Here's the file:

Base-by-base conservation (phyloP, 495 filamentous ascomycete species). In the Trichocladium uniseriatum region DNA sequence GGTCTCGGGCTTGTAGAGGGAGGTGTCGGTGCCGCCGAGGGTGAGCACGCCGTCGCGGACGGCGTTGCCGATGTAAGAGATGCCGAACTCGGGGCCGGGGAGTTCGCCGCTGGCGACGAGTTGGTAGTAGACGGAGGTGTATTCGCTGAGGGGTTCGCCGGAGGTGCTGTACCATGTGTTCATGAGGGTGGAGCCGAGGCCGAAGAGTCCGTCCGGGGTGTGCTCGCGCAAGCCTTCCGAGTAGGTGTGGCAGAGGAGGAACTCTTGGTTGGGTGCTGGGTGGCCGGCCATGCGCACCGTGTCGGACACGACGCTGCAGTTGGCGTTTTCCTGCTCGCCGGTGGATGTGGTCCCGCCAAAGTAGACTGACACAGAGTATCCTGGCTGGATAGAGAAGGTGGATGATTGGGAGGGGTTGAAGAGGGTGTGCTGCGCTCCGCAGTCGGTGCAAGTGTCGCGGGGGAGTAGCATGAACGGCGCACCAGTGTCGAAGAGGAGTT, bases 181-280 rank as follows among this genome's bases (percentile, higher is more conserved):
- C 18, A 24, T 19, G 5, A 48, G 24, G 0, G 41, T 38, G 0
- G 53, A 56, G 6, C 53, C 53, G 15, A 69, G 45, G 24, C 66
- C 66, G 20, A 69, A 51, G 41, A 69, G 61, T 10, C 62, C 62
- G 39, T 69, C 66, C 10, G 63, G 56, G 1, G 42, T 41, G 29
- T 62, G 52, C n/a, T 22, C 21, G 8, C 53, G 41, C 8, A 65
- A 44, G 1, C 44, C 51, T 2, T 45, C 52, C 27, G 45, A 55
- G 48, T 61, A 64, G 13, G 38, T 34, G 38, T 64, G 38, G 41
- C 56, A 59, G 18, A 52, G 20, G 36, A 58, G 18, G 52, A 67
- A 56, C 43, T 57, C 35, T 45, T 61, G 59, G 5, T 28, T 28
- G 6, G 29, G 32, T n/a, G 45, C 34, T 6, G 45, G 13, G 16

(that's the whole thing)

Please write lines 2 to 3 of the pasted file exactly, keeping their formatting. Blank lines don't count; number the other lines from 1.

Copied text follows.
- C 18, A 24, T 19, G 5, A 48, G 24, G 0, G 41, T 38, G 0
- G 53, A 56, G 6, C 53, C 53, G 15, A 69, G 45, G 24, C 66